Major Themes Of Beowulf Essay

1191 words - 5 pages

Strength, Power, Heroism, and Courage. These are among the central themes that encompass the epic of Beowulf and allow the reader to take an intimate look at Anglo-Saxon society. Beowulf, the hero of this story, is the focal point, demonstrating his phenomenal super human abilities throughout the epic as he conquers and kills anything dangerous or beastly in his path. Although Beowulf is viewed as a superhero, Hrothgar, does not hesitate to present Beowulf with the best advice that he can muster. Hrothgar’s guidance is essential in outlining the basic and most vital themes of the epic. He warns Beowulf about overweening, resenting tradition, and dishonoring customs, among many other ...view middle of the document...

As demonstrated in this lack of self confidence in Heorot, the same anxiety exists when Wethergeld dies. It is automatically presumed that his men will fail since their leader is dead; there is no faith in them. This is made apparent when it is declared that “his men were doomed” (ll 2051). Undoubtedly, there is a strong suggestion in Beowulf that no matter how glorified or well constructed something appears to be on the outside, there is an inevitable end to all that will eventually take place.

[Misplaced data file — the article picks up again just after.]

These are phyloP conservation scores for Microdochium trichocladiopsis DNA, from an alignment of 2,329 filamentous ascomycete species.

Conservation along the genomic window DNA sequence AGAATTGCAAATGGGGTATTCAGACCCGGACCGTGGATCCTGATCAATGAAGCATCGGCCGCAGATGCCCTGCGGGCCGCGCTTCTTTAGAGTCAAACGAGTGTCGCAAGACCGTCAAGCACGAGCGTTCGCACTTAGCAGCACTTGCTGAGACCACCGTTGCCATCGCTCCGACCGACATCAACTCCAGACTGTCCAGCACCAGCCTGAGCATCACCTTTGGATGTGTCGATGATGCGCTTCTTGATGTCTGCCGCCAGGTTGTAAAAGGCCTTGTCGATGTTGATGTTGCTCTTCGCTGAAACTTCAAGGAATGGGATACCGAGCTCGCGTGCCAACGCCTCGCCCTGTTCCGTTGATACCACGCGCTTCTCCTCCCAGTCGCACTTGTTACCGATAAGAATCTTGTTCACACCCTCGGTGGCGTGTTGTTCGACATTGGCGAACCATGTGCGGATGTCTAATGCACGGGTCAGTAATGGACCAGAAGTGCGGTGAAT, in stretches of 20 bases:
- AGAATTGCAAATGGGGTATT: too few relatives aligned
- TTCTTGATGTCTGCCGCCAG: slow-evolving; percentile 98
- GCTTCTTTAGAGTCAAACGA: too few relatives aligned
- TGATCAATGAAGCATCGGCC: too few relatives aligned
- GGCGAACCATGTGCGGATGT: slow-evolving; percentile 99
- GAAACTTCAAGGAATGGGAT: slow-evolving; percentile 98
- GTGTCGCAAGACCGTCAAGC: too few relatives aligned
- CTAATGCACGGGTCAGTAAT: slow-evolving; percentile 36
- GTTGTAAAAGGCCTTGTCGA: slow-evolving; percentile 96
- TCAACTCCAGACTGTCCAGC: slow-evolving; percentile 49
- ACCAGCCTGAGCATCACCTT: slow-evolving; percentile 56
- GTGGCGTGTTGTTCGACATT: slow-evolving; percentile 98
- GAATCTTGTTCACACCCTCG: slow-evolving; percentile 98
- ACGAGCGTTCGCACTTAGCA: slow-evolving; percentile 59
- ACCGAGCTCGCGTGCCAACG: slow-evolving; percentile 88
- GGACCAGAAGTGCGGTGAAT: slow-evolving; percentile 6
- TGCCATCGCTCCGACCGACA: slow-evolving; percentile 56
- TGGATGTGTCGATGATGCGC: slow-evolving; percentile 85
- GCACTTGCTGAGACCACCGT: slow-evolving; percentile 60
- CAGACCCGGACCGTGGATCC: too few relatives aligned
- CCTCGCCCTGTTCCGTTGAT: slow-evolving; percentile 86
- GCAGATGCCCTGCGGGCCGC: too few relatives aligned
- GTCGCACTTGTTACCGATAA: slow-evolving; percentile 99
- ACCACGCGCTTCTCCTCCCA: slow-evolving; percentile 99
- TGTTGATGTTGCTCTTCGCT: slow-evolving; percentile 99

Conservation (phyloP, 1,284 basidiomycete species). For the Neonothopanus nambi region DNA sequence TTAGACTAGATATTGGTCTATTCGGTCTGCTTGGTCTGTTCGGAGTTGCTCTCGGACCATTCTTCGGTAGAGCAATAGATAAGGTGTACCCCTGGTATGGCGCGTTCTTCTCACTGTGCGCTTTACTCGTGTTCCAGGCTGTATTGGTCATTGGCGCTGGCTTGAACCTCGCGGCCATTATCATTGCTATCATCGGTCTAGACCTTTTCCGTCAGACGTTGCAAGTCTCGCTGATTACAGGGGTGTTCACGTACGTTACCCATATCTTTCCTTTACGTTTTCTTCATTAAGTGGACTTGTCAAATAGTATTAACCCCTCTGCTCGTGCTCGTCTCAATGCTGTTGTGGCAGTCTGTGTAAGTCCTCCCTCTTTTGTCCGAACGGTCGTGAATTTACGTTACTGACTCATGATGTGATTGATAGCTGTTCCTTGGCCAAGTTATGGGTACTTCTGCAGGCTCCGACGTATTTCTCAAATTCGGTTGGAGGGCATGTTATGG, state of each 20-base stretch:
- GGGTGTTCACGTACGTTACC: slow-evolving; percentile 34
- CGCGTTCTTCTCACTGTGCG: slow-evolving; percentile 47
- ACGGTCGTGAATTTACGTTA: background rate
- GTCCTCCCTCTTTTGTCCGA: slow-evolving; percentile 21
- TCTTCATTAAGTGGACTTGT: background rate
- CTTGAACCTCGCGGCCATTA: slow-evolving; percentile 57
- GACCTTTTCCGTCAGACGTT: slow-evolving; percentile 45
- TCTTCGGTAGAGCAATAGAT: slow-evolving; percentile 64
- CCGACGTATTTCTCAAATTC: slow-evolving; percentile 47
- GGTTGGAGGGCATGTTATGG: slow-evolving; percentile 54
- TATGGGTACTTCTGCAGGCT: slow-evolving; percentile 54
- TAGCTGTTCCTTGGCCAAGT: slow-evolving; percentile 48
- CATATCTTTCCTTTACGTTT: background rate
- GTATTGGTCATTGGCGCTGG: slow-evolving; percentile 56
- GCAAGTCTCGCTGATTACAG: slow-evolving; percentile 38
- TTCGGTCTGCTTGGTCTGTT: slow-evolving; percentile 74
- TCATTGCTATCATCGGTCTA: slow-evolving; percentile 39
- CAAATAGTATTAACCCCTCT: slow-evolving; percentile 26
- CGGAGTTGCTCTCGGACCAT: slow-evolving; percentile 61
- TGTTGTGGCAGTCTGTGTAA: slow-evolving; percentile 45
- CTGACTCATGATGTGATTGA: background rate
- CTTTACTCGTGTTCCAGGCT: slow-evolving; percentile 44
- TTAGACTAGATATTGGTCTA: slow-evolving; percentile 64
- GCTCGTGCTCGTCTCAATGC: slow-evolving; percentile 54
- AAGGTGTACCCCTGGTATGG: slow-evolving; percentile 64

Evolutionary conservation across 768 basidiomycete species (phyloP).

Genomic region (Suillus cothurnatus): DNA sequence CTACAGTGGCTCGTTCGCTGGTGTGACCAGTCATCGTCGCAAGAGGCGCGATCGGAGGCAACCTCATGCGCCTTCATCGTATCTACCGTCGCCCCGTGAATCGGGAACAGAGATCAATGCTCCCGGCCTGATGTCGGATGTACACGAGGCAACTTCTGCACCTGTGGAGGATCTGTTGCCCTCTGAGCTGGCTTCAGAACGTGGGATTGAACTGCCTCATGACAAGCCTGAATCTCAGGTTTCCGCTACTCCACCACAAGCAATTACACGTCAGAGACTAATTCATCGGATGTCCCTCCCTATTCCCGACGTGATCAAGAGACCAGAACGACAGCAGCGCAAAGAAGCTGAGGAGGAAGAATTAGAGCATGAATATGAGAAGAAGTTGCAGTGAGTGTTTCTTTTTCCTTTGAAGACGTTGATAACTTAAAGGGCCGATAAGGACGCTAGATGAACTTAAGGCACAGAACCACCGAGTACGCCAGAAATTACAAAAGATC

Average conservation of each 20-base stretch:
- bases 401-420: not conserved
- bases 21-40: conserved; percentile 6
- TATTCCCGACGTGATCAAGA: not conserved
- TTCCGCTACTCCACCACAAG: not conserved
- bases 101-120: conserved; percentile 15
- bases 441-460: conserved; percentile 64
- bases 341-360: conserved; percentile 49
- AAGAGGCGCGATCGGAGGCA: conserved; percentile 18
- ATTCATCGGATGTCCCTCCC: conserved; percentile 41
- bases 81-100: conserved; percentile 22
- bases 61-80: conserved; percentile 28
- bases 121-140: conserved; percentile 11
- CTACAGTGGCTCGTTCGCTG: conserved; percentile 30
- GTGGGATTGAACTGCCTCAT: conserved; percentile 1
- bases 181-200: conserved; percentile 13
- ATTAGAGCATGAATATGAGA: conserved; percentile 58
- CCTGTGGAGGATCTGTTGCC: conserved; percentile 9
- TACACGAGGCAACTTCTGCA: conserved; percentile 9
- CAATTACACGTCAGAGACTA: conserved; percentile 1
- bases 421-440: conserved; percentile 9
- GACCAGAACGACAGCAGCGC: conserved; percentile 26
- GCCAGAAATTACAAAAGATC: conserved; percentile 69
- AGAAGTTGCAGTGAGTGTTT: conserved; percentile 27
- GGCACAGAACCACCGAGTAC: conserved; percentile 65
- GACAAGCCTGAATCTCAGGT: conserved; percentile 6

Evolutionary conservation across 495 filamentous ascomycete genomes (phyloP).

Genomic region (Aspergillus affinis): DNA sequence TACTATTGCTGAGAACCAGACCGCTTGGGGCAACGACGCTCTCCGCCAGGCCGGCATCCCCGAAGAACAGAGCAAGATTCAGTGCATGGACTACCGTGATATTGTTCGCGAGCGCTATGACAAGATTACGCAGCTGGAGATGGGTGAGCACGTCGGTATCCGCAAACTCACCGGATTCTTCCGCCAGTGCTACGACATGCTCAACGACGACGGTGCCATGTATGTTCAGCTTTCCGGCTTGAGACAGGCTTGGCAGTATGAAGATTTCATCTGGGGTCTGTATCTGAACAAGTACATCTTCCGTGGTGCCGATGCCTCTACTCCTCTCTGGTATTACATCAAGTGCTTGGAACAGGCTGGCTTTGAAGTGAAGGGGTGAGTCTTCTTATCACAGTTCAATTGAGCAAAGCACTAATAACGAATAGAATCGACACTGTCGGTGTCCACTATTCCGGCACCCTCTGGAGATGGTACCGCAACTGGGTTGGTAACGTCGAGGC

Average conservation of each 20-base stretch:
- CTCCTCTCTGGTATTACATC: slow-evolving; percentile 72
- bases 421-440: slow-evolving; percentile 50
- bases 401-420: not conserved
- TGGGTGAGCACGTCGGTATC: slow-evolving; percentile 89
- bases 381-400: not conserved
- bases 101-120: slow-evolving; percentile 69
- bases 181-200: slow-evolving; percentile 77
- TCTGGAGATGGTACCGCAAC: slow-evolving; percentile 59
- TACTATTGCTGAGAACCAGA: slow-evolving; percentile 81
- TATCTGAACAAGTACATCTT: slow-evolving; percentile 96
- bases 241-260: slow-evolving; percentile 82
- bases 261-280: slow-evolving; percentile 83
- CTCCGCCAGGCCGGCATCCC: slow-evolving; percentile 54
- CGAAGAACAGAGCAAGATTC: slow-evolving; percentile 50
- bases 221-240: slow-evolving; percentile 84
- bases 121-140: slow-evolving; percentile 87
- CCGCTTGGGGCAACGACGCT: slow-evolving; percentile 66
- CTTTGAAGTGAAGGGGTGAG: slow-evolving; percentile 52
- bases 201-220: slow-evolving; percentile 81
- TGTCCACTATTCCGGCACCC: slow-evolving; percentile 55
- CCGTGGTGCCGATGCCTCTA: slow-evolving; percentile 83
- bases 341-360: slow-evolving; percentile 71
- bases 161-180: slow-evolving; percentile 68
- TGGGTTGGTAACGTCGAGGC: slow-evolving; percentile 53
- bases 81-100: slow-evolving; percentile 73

Furthermore, the religious undertones in Beowulf exhibit Pagan beliefs, which is displayed through the typically non-Christian ways in which situations are handled, and most certainly exemplified in Hrothgar‘s speech to Beowulf. When Hrothgar is stressing the dangers of power he declares that, “he indulges his desires; illness and old age/ mean nothing to him; his mind is untroubled/by envy or malice” (ll 1735-7). This description is the antithesis of what is expected of a good Christian. Therefore, when Grendel begins to terrorize the Danes and gains control over Heorot Hall, the terrified counselors, resort to visiting “pagan shrines [where] they vowed/ offerings to idols, swore oaths” (ll 174-5). However, a devout Christian would be praying to God for the strength needed to defeat Grendel instead of offering oaths and vows. In order to save the Danes from Grendel, Beowulf arrives and seems to make a Christian sacrifice since he is placing his own life in danger to help the Danes. Yet, Beowulf is most eager to defeat Grendel and Grendel’s mother because it will attain him the ultimate glory of having his story retold for ages to come by the scops. Undoubtedly, Beowulf is doing a great service by killing Grendel and Grendel’s mother, yet his reasons for committing these acts are for his own selfish gain. Likewise, Paganism is also evident due to the strong importance placed on material possessions. Typically, Christians are taught to be humble, yet the characters in Beowulf are obsessed with the amount of gold and land they own, exemplifying their non-Christian ways. Women were viewed as jewelry stands for the amount of gold won by their husbands, their sole job being to show off the amount of wealth in their family. This reverence for wealth is also seen in the burial of Shield when he is strapped to a boat and set off into sea along with “far-fetched treasure” and “precious gear” (ll 36-7). Since Shield’s worldly possessions, presumably precious jewels and...

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